Inline Edit: changing focus cancels edit?

Jonathan Hung jonathan.hung at utoronto.ca
Tue Jul 8 18:59:03 UTC 2008


I can foresee a instance where a user, in mid-edit, would want to read back
the contents of an entire inline edit field.

For example, in writing this email in gmail, I had Window Eyes repeat back
to me what I have written so far. Hitting ESC doesn't cancel my email,
instead it stops Window Eyes in mid-read.

I don't know how common this scenario is for users of AT. I think this is
something we should investigate during our user testing as it affects both
the component's accessibility and design.

What are the plans for evaluating accessibility in this iteration's User
Testing? We can ask Laurie McArthur here at the ATRC for some help in
getting testers to examine accessibility.

- Jonathan.
---
Jonathan Hung / jonathan.hung at utoronto.ca
University of Toronto - ATRC
Tel: (416) 946-3002

2008/7/4 Eli Cochran <eli at media.berkeley.edu>:

> Since Esc would only be used in this instance when someone is typing in the
> field it doesn't seem that it would conflict with any screen reading.
> - Eli
>
>   On Jul 4, 2008, at 4:39 PM, Jonathan Hung wrote:
>
> Thanks Allison for bumping this thread back up. I lost it during last
> week's emails. :)
>
> Mapping functionality to ESC will conflicts with many ATs out there. ESC is
> used in both JAWS and WindowEyes to stop the screen reader in mid-operation
> (like reading back a block of text).
>
> I don't recommend using ESC for the above reason.
> -1
>
> Is there another way of accomplishing this?
>
> - Jonathan.
>
>
>
> 2008/7/3 Allison Bloodworth <abloodworth at berkeley.edu>:
>
>> Sorry about the delayed response, but I agree with Daphne. :)
>>
>> Re: Antranig's suggestion, we may want to do some more thinking (and
>> perhaps storyboarding) about what happens when there are explicit
>> "Save" and "Canel" buttons and a user clicks outside the field. I will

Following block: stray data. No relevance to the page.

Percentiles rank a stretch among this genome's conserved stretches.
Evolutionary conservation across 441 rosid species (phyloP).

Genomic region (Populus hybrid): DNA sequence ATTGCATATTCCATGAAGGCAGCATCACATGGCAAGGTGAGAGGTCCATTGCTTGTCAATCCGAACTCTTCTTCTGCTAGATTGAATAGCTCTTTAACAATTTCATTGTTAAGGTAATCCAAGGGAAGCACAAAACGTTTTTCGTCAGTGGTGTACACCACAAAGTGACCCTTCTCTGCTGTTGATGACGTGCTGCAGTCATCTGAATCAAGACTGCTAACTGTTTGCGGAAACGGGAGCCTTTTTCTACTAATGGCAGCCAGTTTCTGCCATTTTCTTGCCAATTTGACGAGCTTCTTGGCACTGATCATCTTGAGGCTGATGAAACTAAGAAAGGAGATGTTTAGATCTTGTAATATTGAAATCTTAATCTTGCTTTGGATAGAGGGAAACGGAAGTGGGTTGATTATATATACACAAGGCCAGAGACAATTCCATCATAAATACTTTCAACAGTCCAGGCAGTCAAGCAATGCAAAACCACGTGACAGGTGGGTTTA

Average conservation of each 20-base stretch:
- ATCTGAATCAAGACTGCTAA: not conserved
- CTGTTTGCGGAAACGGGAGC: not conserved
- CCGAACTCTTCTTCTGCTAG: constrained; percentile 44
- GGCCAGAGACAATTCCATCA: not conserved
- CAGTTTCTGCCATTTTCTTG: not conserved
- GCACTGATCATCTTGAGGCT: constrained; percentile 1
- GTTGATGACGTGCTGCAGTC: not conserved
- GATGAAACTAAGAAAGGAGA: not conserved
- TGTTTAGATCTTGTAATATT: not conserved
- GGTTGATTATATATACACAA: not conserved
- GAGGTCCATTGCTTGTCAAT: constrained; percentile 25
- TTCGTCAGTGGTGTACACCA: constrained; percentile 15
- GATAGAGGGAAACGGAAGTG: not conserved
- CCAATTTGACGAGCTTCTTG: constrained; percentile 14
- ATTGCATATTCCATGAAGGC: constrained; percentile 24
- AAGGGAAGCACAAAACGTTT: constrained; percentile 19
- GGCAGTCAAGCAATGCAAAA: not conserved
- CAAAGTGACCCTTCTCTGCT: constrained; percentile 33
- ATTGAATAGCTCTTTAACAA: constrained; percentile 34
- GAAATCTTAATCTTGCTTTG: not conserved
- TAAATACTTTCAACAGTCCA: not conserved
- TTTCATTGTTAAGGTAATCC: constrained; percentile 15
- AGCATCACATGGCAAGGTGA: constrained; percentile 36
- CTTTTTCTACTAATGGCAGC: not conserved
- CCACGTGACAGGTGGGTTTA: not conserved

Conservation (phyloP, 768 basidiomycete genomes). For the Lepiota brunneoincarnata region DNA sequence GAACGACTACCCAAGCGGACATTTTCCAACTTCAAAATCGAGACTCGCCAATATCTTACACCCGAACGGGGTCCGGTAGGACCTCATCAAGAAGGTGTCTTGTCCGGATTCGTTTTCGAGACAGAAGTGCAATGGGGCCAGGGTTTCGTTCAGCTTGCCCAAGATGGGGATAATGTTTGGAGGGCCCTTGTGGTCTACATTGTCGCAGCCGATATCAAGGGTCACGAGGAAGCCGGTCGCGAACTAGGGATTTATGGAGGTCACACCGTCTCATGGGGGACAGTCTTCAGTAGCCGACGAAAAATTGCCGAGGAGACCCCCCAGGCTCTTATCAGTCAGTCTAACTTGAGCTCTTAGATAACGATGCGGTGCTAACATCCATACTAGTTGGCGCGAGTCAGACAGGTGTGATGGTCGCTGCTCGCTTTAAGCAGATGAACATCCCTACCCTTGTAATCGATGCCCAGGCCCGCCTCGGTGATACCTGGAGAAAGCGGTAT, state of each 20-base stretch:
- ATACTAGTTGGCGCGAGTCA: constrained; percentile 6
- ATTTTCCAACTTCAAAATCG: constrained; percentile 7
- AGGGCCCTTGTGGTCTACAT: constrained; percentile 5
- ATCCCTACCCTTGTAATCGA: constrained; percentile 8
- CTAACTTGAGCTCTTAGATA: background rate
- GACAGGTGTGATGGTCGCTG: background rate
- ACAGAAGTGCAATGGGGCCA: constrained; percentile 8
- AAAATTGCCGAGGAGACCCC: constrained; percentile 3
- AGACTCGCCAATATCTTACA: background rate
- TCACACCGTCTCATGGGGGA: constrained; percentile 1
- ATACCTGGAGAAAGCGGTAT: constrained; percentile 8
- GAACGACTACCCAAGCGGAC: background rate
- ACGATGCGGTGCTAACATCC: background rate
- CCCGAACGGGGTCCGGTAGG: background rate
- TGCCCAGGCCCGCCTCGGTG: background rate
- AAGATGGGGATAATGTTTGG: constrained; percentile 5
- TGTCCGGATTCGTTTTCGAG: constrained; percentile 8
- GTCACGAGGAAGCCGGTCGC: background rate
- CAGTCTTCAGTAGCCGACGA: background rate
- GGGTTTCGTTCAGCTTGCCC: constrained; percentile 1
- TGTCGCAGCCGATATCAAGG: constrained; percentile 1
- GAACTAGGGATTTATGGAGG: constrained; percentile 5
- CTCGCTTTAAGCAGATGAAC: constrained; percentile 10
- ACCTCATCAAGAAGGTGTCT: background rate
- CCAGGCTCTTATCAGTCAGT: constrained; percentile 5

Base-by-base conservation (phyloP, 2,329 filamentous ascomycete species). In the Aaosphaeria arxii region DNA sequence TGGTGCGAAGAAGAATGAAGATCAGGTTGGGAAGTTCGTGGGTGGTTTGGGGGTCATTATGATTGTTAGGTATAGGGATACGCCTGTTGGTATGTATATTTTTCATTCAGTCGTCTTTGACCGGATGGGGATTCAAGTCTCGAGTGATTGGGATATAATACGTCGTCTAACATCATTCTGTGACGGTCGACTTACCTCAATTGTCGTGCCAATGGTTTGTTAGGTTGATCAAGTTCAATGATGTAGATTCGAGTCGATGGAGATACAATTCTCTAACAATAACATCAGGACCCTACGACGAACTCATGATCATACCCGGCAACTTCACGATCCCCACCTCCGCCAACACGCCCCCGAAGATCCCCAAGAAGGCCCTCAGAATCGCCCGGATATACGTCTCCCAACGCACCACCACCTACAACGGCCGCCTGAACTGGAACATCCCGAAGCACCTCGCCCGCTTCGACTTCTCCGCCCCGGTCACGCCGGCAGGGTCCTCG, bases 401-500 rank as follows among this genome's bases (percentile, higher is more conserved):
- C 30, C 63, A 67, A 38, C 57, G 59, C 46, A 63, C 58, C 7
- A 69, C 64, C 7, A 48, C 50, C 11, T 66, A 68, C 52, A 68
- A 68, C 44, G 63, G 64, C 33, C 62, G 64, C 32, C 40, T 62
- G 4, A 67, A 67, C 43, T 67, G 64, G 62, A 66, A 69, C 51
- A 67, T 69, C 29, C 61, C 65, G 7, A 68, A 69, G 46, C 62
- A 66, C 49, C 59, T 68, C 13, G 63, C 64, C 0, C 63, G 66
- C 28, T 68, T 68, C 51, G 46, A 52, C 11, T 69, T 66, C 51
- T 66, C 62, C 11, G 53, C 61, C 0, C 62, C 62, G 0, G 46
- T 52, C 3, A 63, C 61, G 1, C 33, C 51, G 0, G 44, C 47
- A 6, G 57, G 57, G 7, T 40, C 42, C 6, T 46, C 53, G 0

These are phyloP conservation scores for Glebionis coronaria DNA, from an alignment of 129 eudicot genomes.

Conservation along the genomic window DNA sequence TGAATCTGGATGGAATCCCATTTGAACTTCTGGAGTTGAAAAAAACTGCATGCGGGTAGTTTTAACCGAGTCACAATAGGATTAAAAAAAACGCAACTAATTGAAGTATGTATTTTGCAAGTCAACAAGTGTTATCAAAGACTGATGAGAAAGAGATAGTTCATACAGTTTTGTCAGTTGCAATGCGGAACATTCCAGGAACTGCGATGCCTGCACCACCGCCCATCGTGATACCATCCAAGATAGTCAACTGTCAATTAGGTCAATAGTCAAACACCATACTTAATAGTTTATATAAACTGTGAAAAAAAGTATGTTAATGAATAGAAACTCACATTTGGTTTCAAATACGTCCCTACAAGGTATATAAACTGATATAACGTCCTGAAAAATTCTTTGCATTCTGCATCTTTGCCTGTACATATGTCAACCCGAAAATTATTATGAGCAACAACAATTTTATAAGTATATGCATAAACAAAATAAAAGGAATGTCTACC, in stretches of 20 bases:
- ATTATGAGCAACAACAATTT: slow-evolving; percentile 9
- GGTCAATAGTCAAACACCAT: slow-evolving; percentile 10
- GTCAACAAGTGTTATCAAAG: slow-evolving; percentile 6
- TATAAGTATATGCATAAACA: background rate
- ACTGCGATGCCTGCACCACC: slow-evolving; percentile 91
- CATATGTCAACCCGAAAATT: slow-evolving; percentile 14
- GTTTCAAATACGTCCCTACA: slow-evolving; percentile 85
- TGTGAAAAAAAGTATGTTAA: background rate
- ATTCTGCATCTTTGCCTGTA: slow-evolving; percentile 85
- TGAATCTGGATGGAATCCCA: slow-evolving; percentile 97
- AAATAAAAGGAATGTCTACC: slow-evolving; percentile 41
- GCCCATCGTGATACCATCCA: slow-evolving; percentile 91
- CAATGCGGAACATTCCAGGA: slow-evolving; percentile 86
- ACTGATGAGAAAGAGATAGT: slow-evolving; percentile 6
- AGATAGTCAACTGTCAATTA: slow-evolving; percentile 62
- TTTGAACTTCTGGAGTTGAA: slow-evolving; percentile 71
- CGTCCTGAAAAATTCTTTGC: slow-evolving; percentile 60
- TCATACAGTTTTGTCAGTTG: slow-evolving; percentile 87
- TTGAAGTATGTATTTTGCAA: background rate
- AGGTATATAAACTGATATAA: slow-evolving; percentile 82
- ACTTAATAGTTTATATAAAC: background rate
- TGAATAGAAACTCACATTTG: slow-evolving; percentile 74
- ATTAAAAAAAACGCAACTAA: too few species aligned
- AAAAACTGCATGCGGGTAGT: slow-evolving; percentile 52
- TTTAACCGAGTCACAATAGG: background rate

>> add that to our design questions for Inline edit. My initial thought
>> is that if explicit save is there, they should have to press it to
>> save a change. The reason the save button is there is to make sure the
>> user indicates they definitely want the changes they have made before
>> saving.
>>
>> If anyone can think of a context where it would help for the action
>> (save or cancel) which occurs when the user clicks out of the field to
>> be configurable, definitely let us know. (Again my initial thought is
>> that if there wasn't a need to press the button to save, they would
>> just the use regular inline edit with no buttons.)
>>
>> Also, I agree with Eli, +1 for <Esc> for cancel. It's sort of
>> progressive enhancement if someone happens to know about it, and the
>> likelihood of it hurting someone who doesn't is very low (e.g. how
>> often do you press 'esc' when editing?).
>>
>> Cheers,
>> Allison
>>
>> On Jun 25, 2008, at 11:17 AM, Eli Cochran wrote:
>>
>> > +1 for supporting <Esc> for Cancel. It's a bit nerdy and a lot users
>> > won't know to do it. But there is some precedent for it.
>> >
>> > - Eli
>> >
>> > On Jun 25, 2008, at 10:07 AM, antranig at caret.cam.ac.uk wrote:
>> >
>> >>
>> >> Here is my view -
>> >>
>> >> If there are no visible explicit controls for Save/Cancel for the